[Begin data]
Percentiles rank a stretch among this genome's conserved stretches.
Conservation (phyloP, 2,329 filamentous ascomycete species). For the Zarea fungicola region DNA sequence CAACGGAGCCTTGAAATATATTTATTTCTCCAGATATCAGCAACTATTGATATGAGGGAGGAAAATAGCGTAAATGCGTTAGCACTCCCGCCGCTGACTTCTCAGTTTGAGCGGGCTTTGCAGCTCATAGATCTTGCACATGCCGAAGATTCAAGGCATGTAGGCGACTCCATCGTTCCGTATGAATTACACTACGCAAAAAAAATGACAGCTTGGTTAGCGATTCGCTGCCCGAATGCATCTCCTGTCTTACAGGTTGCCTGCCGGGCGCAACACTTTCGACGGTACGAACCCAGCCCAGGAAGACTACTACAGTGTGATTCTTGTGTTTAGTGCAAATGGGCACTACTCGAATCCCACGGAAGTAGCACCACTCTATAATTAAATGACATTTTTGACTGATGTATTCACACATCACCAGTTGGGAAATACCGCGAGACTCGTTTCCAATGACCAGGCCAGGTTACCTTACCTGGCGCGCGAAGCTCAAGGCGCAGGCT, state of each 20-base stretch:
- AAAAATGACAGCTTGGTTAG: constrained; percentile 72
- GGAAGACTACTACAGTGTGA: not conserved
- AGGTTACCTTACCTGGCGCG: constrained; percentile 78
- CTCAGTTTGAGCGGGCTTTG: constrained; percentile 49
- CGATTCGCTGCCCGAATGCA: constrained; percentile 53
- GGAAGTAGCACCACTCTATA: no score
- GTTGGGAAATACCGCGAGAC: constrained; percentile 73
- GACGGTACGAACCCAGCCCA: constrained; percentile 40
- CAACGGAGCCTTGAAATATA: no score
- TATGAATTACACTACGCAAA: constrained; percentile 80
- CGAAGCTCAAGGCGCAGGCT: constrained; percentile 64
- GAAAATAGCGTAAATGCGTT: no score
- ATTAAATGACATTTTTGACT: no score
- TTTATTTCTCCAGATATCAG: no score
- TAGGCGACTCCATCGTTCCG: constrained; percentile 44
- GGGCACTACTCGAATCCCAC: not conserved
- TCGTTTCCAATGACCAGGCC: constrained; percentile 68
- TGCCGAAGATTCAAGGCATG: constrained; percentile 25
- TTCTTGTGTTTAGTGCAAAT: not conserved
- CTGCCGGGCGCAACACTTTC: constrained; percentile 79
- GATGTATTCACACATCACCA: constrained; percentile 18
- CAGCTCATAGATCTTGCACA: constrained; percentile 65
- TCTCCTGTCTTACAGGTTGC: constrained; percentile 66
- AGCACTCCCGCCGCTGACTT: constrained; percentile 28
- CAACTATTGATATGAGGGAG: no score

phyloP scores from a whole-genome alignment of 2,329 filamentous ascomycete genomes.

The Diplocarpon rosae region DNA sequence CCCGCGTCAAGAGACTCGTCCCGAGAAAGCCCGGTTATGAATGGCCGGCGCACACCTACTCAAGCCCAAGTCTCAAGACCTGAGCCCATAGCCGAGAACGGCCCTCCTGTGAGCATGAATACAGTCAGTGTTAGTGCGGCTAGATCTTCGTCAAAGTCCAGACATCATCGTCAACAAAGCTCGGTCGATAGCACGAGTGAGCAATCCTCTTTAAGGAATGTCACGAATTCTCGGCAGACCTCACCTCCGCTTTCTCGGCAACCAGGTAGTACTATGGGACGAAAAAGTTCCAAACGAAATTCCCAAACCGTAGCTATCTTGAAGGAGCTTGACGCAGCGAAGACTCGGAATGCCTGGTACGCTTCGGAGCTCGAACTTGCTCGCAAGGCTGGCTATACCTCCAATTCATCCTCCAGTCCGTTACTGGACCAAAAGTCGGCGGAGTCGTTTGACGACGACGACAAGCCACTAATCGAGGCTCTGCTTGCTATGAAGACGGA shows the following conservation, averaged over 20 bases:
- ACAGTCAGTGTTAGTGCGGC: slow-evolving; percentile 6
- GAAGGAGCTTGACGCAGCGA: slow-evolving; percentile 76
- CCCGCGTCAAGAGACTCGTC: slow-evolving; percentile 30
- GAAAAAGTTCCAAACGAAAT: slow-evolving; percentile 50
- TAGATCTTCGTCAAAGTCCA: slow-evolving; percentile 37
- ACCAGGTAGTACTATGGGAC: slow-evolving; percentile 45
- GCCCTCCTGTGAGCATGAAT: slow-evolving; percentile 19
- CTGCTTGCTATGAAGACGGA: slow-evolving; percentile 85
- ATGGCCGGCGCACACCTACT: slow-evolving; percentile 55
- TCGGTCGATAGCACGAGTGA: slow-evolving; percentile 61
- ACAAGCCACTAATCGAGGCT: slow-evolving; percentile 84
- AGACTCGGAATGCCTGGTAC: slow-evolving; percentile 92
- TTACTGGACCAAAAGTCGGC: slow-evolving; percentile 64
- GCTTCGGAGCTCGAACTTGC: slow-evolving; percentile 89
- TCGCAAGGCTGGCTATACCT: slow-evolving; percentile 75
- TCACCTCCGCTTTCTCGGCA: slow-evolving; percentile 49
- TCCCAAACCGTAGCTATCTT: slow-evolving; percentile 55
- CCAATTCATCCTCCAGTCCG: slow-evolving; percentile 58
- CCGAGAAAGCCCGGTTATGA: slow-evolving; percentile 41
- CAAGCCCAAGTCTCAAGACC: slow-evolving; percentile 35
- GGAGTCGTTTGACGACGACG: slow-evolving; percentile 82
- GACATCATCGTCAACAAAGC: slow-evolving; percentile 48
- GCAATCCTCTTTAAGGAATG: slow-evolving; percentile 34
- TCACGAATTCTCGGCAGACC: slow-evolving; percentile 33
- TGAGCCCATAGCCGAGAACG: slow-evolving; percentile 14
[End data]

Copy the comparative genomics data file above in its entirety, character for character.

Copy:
Percentiles rank a stretch among this genome's conserved stretches.
Conservation (phyloP, 2,329 filamentous ascomycete species). For the Zarea fungicola region DNA sequence CAACGGAGCCTTGAAATATATTTATTTCTCCAGATATCAGCAACTATTGATATGAGGGAGGAAAATAGCGTAAATGCGTTAGCACTCCCGCCGCTGACTTCTCAGTTTGAGCGGGCTTTGCAGCTCATAGATCTTGCACATGCCGAAGATTCAAGGCATGTAGGCGACTCCATCGTTCCGTATGAATTACACTACGCAAAAAAAATGACAGCTTGGTTAGCGATTCGCTGCCCGAATGCATCTCCTGTCTTACAGGTTGCCTGCCGGGCGCAACACTTTCGACGGTACGAACCCAGCCCAGGAAGACTACTACAGTGTGATTCTTGTGTTTAGTGCAAATGGGCACTACTCGAATCCCACGGAAGTAGCACCACTCTATAATTAAATGACATTTTTGACTGATGTATTCACACATCACCAGTTGGGAAATACCGCGAGACTCGTTTCCAATGACCAGGCCAGGTTACCTTACCTGGCGCGCGAAGCTCAAGGCGCAGGCT, state of each 20-base stretch:
- AAAAATGACAGCTTGGTTAG: constrained; percentile 72
- GGAAGACTACTACAGTGTGA: not conserved
- AGGTTACCTTACCTGGCGCG: constrained; percentile 78
- CTCAGTTTGAGCGGGCTTTG: constrained; percentile 49
- CGATTCGCTGCCCGAATGCA: constrained; percentile 53
- GGAAGTAGCACCACTCTATA: no score
- GTTGGGAAATACCGCGAGAC: constrained; percentile 73
- GACGGTACGAACCCAGCCCA: constrained; percentile 40
- CAACGGAGCCTTGAAATATA: no score
- TATGAATTACACTACGCAAA: constrained; percentile 80
- CGAAGCTCAAGGCGCAGGCT: constrained; percentile 64
- GAAAATAGCGTAAATGCGTT: no score
- ATTAAATGACATTTTTGACT: no score
- TTTATTTCTCCAGATATCAG: no score
- TAGGCGACTCCATCGTTCCG: constrained; percentile 44
- GGGCACTACTCGAATCCCAC: not conserved
- TCGTTTCCAATGACCAGGCC: constrained; percentile 68
- TGCCGAAGATTCAAGGCATG: constrained; percentile 25
- TTCTTGTGTTTAGTGCAAAT: not conserved
- CTGCCGGGCGCAACACTTTC: constrained; percentile 79
- GATGTATTCACACATCACCA: constrained; percentile 18
- CAGCTCATAGATCTTGCACA: constrained; percentile 65
- TCTCCTGTCTTACAGGTTGC: constrained; percentile 66
- AGCACTCCCGCCGCTGACTT: constrained; percentile 28
- CAACTATTGATATGAGGGAG: no score

phyloP scores from a whole-genome alignment of 2,329 filamentous ascomycete genomes.

The Diplocarpon rosae region DNA sequence CCCGCGTCAAGAGACTCGTCCCGAGAAAGCCCGGTTATGAATGGCCGGCGCACACCTACTCAAGCCCAAGTCTCAAGACCTGAGCCCATAGCCGAGAACGGCCCTCCTGTGAGCATGAATACAGTCAGTGTTAGTGCGGCTAGATCTTCGTCAAAGTCCAGACATCATCGTCAACAAAGCTCGGTCGATAGCACGAGTGAGCAATCCTCTTTAAGGAATGTCACGAATTCTCGGCAGACCTCACCTCCGCTTTCTCGGCAACCAGGTAGTACTATGGGACGAAAAAGTTCCAAACGAAATTCCCAAACCGTAGCTATCTTGAAGGAGCTTGACGCAGCGAAGACTCGGAATGCCTGGTACGCTTCGGAGCTCGAACTTGCTCGCAAGGCTGGCTATACCTCCAATTCATCCTCCAGTCCGTTACTGGACCAAAAGTCGGCGGAGTCGTTTGACGACGACGACAAGCCACTAATCGAGGCTCTGCTTGCTATGAAGACGGA shows the following conservation, averaged over 20 bases:
- ACAGTCAGTGTTAGTGCGGC: slow-evolving; percentile 6
- GAAGGAGCTTGACGCAGCGA: slow-evolving; percentile 76
- CCCGCGTCAAGAGACTCGTC: slow-evolving; percentile 30
- GAAAAAGTTCCAAACGAAAT: slow-evolving; percentile 50
- TAGATCTTCGTCAAAGTCCA: slow-evolving; percentile 37
- ACCAGGTAGTACTATGGGAC: slow-evolving; percentile 45
- GCCCTCCTGTGAGCATGAAT: slow-evolving; percentile 19
- CTGCTTGCTATGAAGACGGA: slow-evolving; percentile 85
- ATGGCCGGCGCACACCTACT: slow-evolving; percentile 55
- TCGGTCGATAGCACGAGTGA: slow-evolving; percentile 61
- ACAAGCCACTAATCGAGGCT: slow-evolving; percentile 84
- AGACTCGGAATGCCTGGTAC: slow-evolving; percentile 92
- TTACTGGACCAAAAGTCGGC: slow-evolving; percentile 64
- GCTTCGGAGCTCGAACTTGC: slow-evolving; percentile 89
- TCGCAAGGCTGGCTATACCT: slow-evolving; percentile 75
- TCACCTCCGCTTTCTCGGCA: slow-evolving; percentile 49
- TCCCAAACCGTAGCTATCTT: slow-evolving; percentile 55
- CCAATTCATCCTCCAGTCCG: slow-evolving; percentile 58
- CCGAGAAAGCCCGGTTATGA: slow-evolving; percentile 41
- CAAGCCCAAGTCTCAAGACC: slow-evolving; percentile 35
- GGAGTCGTTTGACGACGACG: slow-evolving; percentile 82
- GACATCATCGTCAACAAAGC: slow-evolving; percentile 48
- GCAATCCTCTTTAAGGAATG: slow-evolving; percentile 34
- TCACGAATTCTCGGCAGACC: slow-evolving; percentile 33
- TGAGCCCATAGCCGAGAACG: slow-evolving; percentile 14